combating congestion collapse is also effective at limiting delays to combating congestion collapse is also effective at limiting delays to
reduce the interaction delay experienced by applications. While reduce the interaction delay experienced by applications. While
there is still a need to avoid congestion collapse, there is now also there is still a need to avoid congestion collapse, there is now also
a focus on reducing network latency using the same technology. a focus on reducing network latency using the same technology.
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1.1. Congestion Collapse 1.1. Congestion Collapse
The original fix for Internet meltdown was provided by Van Jacobsen. The original fix for Internet meltdown was provided by Van Jacobsen.
Beginning in 1986, Jacobsen developed the congestion avoidance Beginning in 1986, Jacobsen developed the congestion avoidance
mechanisms [Jacobson88] that are now required for implementations of mechanisms [Jacobson88] that are now required for implementations of
the Transport Control Protocol (TCP) [RFC0768] [RFC1122]. These the Transport Control Protocol (TCP) [RFC0768] [RFC1122]. These
mechanisms operate in Internet hosts to cause TCP connections to mechanisms operate in Internet hosts to cause TCP connections to
"back off" during congestion. We say that TCP flows are "responsive" "back off" during congestion. We say that TCP flows are "responsive"
to congestion signals (i.e., packets that are dropped or marked with to congestion signals (i.e., packets that are dropped or marked with
explicit congestion notification [RFC3168]). It is primarily these explicit congestion notification [RFC3168]). It is primarily these
TCP congestion avoidance algorithms that prevent the congestive TCP congestion avoidance algorithms that prevent the congestion
collapse of today's Internet. Similar algorithms are specified for collapse of today's Internet. Similar algorithms are specified for
other non-TCP transports. other non-TCP transports.
However, that is not the end of the story. Considerable research has However, that is not the end of the story. Considerable research has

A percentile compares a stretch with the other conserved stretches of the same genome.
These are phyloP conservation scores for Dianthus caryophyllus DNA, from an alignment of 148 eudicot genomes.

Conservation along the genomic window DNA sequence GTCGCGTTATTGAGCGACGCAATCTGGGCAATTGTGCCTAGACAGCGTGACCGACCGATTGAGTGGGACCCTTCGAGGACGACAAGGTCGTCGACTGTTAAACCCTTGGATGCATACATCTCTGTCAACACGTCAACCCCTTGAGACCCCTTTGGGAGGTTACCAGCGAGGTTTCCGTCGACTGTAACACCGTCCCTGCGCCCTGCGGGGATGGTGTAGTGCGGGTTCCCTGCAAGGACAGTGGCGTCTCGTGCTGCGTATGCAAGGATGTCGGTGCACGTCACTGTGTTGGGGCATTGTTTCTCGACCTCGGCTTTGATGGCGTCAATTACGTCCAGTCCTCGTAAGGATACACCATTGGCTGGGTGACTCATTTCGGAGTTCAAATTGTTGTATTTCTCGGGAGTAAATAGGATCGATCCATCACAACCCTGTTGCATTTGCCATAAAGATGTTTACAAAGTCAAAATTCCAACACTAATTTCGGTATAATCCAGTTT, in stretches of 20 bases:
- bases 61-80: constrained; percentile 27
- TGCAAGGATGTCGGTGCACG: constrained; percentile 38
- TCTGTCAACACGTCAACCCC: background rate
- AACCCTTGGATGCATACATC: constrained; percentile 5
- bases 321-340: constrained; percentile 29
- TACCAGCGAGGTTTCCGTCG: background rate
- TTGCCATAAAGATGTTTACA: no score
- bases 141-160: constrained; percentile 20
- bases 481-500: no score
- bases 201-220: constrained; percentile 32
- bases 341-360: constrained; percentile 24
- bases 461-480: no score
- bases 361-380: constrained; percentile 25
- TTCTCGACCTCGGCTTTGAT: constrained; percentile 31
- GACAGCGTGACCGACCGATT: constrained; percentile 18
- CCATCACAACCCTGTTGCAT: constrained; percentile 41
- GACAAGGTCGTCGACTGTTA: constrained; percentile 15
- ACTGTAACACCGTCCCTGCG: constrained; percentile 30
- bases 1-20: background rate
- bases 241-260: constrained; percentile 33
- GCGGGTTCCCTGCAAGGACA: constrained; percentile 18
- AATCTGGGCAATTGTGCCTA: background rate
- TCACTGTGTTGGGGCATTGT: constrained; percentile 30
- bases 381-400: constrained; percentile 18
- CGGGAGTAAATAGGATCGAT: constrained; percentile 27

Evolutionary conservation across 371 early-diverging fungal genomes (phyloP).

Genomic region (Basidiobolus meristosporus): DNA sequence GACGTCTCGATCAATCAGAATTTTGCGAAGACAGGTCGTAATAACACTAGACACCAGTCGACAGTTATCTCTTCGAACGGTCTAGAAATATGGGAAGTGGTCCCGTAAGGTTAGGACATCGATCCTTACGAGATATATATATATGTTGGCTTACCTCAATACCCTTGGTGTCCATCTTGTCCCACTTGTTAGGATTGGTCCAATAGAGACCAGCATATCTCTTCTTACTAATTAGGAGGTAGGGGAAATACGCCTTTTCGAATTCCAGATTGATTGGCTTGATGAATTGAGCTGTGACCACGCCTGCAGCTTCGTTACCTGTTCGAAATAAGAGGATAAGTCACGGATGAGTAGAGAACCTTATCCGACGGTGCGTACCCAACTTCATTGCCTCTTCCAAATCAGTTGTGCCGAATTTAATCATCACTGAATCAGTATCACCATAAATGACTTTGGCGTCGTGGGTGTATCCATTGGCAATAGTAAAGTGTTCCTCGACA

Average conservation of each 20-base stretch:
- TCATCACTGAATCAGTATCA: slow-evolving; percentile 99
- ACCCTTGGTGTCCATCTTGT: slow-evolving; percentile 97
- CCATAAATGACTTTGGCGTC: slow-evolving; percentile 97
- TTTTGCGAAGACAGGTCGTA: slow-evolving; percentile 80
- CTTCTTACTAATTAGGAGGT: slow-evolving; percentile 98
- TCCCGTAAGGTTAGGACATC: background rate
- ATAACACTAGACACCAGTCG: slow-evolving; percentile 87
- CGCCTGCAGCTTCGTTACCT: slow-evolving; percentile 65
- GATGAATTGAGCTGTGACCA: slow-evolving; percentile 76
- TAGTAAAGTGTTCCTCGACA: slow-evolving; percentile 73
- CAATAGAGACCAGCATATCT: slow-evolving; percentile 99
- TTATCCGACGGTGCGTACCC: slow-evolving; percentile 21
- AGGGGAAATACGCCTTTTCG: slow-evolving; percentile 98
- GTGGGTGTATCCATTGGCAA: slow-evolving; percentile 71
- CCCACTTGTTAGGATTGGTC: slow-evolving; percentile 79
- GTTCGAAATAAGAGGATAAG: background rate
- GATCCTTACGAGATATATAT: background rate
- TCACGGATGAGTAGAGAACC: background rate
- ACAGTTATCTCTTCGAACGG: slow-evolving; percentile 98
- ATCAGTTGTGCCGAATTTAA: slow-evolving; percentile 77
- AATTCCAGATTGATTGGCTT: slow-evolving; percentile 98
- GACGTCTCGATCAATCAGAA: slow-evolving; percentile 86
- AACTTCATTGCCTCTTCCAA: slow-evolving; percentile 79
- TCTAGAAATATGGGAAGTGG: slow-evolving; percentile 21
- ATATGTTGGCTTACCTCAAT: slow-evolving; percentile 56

been done on Internet dynamics since 1988, and the Internet has been done on Internet dynamics since 1988, and the Internet has
grown. It has become clear that the congestion avoidance mechanisms grown. It has become clear that the congestion avoidance mechanisms
[RFC5681], while necessary and powerful, are not sufficient to [RFC5681], while necessary and powerful, are not sufficient to
provide good service in all circumstances. Basically, there is a provide good service in all circumstances. Basically, there is a
limit to how much control can be accomplished from the edges of the limit to how much control can be accomplished from the edges of the
network. Some mechanisms are needed in the network devices to network. Some mechanisms are needed in the network devices to
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With an appropriate set of parameters, RED is an effective algorithm. With an appropriate set of parameters, RED is an effective algorithm.
However, dynamically predicting this set of parameters was found to However, dynamically predicting this set of parameters was found to
be difficult. As a result, RED has not been enabled by default, and be difficult. As a result, RED has not been enabled by default, and
its present use in the Internet is limited. Other AQM algorithms its present use in the Internet is limited. Other AQM algorithms
have been developed since RC2309 was published, some of which are have been developed since RC2309 was published, some of which are
self-tuning within a range of applicability. Hence, while this memo self-tuning within a range of applicability. Hence, while this memo
continues to recommend the deployment of AQM, it no longer recommends continues to recommend the deployment of AQM, it no longer recommends
that RED or any other specific algorithm is used as a default; that RED or any other specific algorithm is used as a default;
instead it provides recommendations on how to select appropriate instead it provides recommendations on how to select appropriate
algorithms and recommends that algorithms should be used that a algorithms and recommends that algorithms should be used that a